This famous propaganda piece, used as a U.S. Army training film in WWII before theatrical release, asks 'why we fight.' The answer compares the 'free' and 'slave' worlds. Included: development of dictatorships in Italy, Germany and Japan, while anti-militarism and isolationism rise in the USA; a look at enemy propaganda; and the first acts of aggression. Walter Huston narrates a combination of archival footage, maps, and other graphics.Written by
Rod Crawford <email@example.com>
This film is in the public domain; it was never registered or renewed. See more »
During the (silent) footage of Ethiopians shouting, the angry voices are actually shouting in Kiswahili: "Kwenda!" ("go:), etc. The principal language of Ethiopia is Amharic. Kiswahili (commonly known as "Swahili") is the main language of Kenya, Tanzania and Uganda. See more »
For this is what we are fighting: Freedom's oldest enemy, the passion of the few to rule the many. This isn't just a war. This is the common man's life and death struggle against those who would put him back into slavery. We lose it, and we lose everything. Our homes; the jobs we want to go back to; the books we read; the very food we eat. The hopes we have for our kids; the kids themselves. They won't be ours anymore. That's what's at stake. It's us or them! The chips are down. Two ...
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Very good to get an idea of perceptions at that time
The series "Why we fight" was US government propaganda to explain to American soldiers, and later the public, why the US was involved in WWII. It is very interesting to watch, and a good way to learn what Americans thought (or were supposed to think) at the time - but on its own this series does not provide an accurate account of the war.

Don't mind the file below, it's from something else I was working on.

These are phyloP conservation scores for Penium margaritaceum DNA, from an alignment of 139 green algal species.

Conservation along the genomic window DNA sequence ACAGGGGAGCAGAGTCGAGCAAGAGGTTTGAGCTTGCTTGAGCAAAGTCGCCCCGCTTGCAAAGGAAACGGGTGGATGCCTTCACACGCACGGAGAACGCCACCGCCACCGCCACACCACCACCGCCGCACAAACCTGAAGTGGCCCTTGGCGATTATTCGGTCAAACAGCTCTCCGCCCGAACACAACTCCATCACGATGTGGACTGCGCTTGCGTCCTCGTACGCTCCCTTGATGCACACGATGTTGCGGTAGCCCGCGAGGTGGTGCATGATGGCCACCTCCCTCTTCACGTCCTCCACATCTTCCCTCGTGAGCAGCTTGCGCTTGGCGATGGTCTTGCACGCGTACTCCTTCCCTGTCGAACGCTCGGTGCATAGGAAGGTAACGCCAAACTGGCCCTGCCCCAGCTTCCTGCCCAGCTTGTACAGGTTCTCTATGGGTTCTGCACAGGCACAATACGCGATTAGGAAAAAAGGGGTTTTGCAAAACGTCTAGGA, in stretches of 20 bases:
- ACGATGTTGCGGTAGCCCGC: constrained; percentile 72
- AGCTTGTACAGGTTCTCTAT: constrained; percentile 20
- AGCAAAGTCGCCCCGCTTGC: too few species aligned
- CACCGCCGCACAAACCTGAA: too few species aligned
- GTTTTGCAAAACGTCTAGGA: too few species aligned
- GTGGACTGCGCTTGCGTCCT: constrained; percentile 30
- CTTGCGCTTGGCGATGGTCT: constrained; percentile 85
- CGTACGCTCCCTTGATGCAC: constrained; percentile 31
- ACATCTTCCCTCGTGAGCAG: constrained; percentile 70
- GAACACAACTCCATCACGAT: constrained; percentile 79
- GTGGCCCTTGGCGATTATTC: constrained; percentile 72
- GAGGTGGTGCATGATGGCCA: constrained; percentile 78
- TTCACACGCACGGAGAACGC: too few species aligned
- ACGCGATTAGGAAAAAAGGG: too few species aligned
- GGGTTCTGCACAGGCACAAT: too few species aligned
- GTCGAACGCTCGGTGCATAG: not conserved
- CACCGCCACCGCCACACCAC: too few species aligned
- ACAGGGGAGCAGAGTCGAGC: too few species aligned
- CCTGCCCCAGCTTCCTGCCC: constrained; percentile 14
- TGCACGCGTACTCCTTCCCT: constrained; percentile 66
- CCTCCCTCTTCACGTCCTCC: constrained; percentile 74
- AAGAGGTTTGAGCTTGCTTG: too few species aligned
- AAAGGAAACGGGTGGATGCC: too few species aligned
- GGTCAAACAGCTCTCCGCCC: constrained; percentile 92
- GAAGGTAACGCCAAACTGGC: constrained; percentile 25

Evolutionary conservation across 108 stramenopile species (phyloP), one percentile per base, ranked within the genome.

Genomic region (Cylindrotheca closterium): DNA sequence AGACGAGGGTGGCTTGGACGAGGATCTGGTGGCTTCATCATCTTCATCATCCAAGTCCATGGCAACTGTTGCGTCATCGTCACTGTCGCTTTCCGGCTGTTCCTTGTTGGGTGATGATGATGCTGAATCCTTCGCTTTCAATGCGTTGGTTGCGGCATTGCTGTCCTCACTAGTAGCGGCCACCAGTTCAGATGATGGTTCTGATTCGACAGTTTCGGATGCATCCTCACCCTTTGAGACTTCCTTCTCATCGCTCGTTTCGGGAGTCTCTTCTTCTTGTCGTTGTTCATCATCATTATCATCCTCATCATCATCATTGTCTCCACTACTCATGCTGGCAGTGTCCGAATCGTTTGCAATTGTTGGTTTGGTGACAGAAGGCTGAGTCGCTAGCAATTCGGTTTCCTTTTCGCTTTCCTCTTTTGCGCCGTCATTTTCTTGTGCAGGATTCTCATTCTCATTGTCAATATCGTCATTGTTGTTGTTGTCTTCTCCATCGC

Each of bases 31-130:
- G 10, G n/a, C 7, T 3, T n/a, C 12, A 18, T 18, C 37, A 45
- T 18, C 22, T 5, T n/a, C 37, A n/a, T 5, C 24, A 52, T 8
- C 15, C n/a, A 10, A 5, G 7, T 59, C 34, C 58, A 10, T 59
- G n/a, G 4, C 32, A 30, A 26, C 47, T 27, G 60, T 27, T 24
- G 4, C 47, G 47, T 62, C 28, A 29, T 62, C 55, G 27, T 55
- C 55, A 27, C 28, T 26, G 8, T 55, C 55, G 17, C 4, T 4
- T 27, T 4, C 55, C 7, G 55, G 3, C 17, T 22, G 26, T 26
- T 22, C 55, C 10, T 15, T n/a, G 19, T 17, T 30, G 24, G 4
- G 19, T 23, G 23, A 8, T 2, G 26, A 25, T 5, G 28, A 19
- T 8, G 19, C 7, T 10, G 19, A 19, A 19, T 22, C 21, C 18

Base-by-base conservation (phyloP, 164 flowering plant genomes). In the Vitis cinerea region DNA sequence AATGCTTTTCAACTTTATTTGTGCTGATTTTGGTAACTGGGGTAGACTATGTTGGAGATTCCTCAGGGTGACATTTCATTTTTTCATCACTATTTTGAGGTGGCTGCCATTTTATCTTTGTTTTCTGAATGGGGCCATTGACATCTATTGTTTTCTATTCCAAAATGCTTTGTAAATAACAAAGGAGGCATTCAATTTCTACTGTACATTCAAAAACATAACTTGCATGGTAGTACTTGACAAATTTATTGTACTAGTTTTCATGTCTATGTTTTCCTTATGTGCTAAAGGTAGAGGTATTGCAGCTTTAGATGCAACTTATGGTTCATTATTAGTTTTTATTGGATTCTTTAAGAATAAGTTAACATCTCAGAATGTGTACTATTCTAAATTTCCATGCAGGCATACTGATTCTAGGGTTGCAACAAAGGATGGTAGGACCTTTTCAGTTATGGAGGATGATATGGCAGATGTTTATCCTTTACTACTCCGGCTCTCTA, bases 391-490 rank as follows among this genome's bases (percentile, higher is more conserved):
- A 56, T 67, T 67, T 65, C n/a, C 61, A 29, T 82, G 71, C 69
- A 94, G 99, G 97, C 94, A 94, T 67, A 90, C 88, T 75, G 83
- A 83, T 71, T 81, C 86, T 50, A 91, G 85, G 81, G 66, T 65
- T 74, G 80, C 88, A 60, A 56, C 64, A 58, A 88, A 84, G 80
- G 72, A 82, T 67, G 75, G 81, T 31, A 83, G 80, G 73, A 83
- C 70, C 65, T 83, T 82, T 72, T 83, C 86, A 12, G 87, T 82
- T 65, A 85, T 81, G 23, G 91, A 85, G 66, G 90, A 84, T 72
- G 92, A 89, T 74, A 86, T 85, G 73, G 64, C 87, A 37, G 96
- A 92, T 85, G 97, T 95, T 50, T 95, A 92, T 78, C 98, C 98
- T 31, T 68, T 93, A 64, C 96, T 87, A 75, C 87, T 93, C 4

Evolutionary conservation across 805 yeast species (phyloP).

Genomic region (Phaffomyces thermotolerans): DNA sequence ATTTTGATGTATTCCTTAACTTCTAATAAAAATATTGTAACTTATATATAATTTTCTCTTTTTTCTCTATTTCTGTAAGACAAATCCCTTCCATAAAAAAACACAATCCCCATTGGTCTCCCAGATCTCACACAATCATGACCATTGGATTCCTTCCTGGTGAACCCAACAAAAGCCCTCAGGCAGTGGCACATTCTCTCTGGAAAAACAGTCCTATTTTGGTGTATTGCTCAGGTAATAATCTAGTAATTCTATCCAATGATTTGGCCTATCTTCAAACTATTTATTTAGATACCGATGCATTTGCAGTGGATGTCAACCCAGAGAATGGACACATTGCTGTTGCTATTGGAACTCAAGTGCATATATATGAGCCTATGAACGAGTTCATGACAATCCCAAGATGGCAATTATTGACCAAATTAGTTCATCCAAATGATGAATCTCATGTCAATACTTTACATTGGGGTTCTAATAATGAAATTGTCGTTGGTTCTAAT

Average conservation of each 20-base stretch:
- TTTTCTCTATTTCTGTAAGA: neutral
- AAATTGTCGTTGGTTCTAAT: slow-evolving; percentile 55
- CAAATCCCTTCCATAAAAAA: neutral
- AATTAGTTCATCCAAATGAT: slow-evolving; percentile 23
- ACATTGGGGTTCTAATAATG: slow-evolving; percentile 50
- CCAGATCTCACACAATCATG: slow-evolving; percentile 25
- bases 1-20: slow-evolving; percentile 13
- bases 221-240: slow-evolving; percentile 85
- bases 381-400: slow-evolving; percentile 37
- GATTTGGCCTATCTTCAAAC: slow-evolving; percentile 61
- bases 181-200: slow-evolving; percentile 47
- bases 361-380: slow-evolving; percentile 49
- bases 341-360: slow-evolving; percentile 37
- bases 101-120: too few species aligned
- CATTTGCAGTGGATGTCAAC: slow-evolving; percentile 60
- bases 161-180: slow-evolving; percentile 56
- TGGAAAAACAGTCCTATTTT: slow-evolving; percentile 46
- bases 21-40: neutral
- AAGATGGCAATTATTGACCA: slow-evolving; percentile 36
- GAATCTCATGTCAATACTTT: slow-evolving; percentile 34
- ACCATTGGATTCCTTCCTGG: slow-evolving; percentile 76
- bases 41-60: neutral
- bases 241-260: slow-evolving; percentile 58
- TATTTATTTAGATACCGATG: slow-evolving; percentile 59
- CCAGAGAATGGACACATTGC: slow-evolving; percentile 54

Obviously, this was made before political correctness existed, and you can tell: there is talk of 'Japs', the Holocaust is largely ignored. Also, the movie is necessarily ambivalent about the Russian role, who were allies at the time. For example, the Molotov-Von Ribbentrop pact (especially the annex about the division of Eastern Europe) goes virtually unmentioned, and the Red Army's reasons for showing up in Eastern Poland are nebulous.
On the other hand, the movies are quite detailed about the people involved, the various Nazi leaders and so on - who would have been household names at the time, but would probably be left out of present day WWII documentaries. Also interesting is that one of the reasons, apparently, why Nazism must be fought was their union busting - surely a reflection of the post-Depression Roosevelt era.
All in all, well worth watching. I rate this highly both because it is essential viewing as an historical document, and because it is very well done propaganda (Frank Capra, animations by Disney)! Note that the US government has placed these movies in the public space, which means that perfectly legal, digital versions can be found on the internet.
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